Written by Chris Carter

Directed by David Nutter

Edited by Stephen Mark

Aired October 25, 1996

Summary: Renowned criminal profiler Frank Black retires with his family to Seattle, where he joins the mysterious Millennium Group in an effort to track a serial killer whose viciously slain victims include an exotic dancer.


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Synopsis:  A seedy peep show in downtown Seattle. As seedy men pay for brief glimpses of female flesh, one customer has more than sex on his mind. Mumbling obscure and ominous phrases, he hallucinates sheets of blood pouring over the body of a blond dancer. Later that night, she is savagely murdered.


Just arrived in Seattle, Frank and Catherine Black, and their five-year-old daughter Jordan, are happily settling into their new suburban home. But the evil of the outside world soon disturbs Frank's contentment. Spotting a newspaper account of the dancer's brutal death, Frank contacts his former boss, homicide cop Lieutenant Bob Bletcher. Frank volunteers his expertise as a retired FBI agent specializing in serial killers.


When he views the body, Frank catches vivid and bloody glimpses of the crime, and knows the killer will strike again. His intimate knowledge of the details spooks his old friend. Now a consultant for a consortium of ex-law enforcement officers called the Millennium Group, Frank offers their resources to help the department find the killer. Peter Watts, a member of the group, agrees with Frank's assessment. Driven by an external stressor, the killer is out of control...and out for more blood.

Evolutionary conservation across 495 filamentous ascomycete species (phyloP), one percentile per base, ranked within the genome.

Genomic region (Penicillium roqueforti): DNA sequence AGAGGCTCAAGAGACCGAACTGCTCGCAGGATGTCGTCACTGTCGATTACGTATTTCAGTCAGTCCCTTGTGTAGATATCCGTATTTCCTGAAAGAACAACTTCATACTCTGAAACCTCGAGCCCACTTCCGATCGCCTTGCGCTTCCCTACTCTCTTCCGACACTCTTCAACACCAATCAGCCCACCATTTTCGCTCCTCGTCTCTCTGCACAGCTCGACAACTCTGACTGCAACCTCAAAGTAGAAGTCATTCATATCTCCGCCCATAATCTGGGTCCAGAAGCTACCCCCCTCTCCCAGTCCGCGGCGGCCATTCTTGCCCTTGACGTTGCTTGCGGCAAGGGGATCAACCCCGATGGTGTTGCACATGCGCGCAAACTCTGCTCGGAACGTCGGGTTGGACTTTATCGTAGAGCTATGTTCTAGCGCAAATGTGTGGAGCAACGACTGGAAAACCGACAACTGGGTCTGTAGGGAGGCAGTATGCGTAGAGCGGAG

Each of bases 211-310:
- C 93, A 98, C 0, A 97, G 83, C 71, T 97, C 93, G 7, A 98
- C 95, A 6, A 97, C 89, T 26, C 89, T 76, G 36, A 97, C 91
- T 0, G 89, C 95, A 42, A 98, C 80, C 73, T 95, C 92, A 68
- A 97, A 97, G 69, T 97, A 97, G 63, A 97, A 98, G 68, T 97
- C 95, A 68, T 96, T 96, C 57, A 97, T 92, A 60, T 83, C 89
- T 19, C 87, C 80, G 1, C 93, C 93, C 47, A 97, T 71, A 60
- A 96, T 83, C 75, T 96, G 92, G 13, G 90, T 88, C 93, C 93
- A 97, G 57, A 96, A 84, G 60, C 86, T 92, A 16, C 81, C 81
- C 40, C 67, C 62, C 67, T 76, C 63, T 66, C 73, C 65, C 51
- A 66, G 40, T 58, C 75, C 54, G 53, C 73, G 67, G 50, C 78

Stalking the gay cruising scene for his next victim, the killer is lost in a warped world of hallucinations, surrounded by passers-by with eyes and mouths gruesomely sewn shut. Later that night, the cops find his latest victim's charred, headless body, and nearby, an empty coffin. Again, Frank's detailed knowledge of the crime startles Bletcher. Frank's investigations and visions even lead him straight to the killer, who manages to lose Frank after a close chase.


Frank presents his findings to the homicide department. Obsessed by apocalyptic prophecies, and maddened by twisted sexual guilt, the killer believes he is cleansing sin from plague-infested Seattle. Not unexpectedly, the cops reject what they don't understand...except for Bletcher. He demands an explanation from Frank. And Frank, at last, reveals his secrets. 


His gift is also his curse. He sees what the killer sees, becoming what we most fear to hunt what we must destroy. In the past an anonymous person sent Polaroid photos of his family to him, distorting Frank's knowledge of evil into paralyzing fear. He quit the FBI, refusing to let his family out of his sight. Then he was contacted by the Millennium Group, an association formed to battle the darkness that approaches with the coming millennium. They offered to help him use his gift, and Frank moved his family back to Seattle.


Frank must rush to the hospital when his daughter is stricken with a high fever. Despite his love for Jordan, he can't leave his job behind. Alerted by sudden insight, Frank leads the cops to their most horrifying discovery: a man buried alive, his eyes and mouth sewn shut, his fingertips roughly amputated.